, 2022-11-19 22:00:00,
This is an opinion editorial by Shane Neagle, the editor-in-chief of “The Tokenist.”
Macroeconomic headwinds are continuously adding to a bearish narrative across all markets, including bitcoin.
As of October 2022, bitcoin is down more than 60% since the start of the year, yet bitcoin’s trading volume remains fairly consistent since July 2022. Does that mean the majority of holders are giving up on the prospect of bitcoin and opting to sell?
This is a complex topic to dive into, but there’s one indicator that can help us paint a picture of what’s taking place behind the noise: coin days destroyed (CDD).
What Are Coin Days Destroyed?
Throughout the course of an asset’s trading history, there is a significant difference if the buying price was on the lower or higher end of the price spectrum. In the case of bitcoin, that spectrum is relatively short — just 13 years — but quite variable in terms of price (ranging from $0-$69,000). The original cryptocurrency has undergone four major bull and bear cycles, but when zooming out, has continuously trended upwards.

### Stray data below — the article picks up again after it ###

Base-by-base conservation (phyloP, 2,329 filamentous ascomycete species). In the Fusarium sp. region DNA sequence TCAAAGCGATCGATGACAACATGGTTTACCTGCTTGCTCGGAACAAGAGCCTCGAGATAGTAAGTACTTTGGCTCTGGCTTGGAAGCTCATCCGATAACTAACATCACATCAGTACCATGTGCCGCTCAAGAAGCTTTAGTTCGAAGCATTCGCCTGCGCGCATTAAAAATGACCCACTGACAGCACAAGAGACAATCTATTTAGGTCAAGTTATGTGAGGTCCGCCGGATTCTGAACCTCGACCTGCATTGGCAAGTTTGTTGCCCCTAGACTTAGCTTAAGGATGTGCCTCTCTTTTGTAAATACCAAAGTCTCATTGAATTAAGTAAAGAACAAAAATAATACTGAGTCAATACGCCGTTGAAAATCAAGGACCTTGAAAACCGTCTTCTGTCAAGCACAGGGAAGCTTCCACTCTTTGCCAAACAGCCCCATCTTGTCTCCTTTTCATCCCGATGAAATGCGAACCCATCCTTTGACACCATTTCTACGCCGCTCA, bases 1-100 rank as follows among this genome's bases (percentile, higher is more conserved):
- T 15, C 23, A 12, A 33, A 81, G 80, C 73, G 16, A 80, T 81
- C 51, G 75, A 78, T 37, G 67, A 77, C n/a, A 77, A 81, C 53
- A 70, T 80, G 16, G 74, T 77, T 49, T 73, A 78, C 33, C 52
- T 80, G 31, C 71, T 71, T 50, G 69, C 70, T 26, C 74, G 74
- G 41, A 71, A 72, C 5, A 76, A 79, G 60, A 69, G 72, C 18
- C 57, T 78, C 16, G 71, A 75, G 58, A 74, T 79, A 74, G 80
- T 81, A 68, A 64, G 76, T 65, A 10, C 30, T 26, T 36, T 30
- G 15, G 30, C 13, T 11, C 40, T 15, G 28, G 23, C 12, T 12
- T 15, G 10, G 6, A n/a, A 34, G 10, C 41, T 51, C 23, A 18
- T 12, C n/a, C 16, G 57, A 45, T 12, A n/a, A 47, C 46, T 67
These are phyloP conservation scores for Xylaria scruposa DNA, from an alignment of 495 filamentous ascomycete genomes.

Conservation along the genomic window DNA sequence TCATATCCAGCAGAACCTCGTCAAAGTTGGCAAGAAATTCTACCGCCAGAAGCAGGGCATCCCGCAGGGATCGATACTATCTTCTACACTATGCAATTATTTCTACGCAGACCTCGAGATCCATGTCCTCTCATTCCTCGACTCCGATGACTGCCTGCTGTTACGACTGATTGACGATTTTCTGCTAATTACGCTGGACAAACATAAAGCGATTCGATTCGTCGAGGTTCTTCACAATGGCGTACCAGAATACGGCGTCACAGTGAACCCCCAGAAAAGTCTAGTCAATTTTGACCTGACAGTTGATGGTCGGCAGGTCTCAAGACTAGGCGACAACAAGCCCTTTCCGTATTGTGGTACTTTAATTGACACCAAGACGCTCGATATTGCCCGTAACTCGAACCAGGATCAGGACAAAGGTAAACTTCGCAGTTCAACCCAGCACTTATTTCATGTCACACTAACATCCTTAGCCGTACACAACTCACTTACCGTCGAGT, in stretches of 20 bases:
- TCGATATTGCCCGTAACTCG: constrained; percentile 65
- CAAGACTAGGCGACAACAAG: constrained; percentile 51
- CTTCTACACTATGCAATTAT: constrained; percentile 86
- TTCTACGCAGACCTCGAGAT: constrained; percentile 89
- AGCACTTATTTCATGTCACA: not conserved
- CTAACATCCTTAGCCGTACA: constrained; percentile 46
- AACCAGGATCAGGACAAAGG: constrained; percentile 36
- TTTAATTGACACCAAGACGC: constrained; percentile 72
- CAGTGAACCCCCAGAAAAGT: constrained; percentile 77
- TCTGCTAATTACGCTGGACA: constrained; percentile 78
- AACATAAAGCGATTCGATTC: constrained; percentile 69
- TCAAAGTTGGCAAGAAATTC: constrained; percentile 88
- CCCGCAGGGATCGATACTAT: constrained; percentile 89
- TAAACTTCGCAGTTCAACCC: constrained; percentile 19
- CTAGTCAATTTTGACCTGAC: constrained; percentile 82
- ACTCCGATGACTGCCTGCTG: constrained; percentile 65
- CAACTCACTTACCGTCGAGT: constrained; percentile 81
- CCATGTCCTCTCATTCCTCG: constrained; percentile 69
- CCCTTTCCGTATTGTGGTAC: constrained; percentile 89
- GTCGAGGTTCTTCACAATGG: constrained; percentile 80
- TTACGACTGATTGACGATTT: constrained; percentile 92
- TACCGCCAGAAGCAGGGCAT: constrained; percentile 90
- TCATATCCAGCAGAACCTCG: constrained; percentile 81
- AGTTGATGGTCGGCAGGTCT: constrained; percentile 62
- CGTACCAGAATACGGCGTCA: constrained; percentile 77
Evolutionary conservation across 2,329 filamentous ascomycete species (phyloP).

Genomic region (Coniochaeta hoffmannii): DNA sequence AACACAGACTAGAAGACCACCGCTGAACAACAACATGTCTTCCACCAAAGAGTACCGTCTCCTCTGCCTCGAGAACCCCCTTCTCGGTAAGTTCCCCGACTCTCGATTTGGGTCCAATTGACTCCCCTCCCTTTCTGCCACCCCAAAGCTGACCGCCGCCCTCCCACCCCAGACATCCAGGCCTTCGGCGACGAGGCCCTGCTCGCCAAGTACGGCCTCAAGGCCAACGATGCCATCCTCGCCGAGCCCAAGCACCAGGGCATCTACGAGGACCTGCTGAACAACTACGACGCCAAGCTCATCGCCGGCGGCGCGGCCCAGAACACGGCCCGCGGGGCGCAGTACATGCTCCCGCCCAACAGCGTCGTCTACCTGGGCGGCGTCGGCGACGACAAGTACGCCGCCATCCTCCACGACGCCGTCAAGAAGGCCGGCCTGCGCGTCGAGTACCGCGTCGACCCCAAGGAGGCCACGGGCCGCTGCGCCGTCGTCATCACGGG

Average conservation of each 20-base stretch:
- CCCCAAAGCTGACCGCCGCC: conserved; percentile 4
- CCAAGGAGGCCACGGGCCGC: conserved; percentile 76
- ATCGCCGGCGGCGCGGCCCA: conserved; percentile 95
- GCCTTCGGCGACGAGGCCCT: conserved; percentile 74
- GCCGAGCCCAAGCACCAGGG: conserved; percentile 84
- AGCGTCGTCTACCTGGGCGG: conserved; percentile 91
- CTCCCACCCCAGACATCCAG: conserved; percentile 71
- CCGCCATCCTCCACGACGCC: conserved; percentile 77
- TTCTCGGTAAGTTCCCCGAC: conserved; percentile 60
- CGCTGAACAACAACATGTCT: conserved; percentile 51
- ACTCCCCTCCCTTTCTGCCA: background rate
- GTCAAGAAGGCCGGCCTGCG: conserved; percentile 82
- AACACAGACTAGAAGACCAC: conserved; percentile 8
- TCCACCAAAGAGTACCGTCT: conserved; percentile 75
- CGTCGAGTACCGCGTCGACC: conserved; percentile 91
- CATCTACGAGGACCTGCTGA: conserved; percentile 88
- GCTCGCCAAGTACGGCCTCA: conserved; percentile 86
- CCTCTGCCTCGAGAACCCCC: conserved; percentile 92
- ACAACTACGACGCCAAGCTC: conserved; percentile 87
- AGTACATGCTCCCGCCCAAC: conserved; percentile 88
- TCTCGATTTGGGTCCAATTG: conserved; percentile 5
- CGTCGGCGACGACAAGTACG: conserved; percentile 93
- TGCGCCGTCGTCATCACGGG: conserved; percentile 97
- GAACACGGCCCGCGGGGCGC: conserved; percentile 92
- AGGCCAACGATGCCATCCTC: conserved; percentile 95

The implication of this long-term, upward trajectory is clear. Investors who were the earliest to buy bitcoin have the most to gain by selling, even in bear markets. Likewise, investors who took the opportunity to purchase bitcoin early and at a lower cost, had the opportunity to buy much more bitcoin for the same amount of fiat currency compared to prices later in bitcoin’s…
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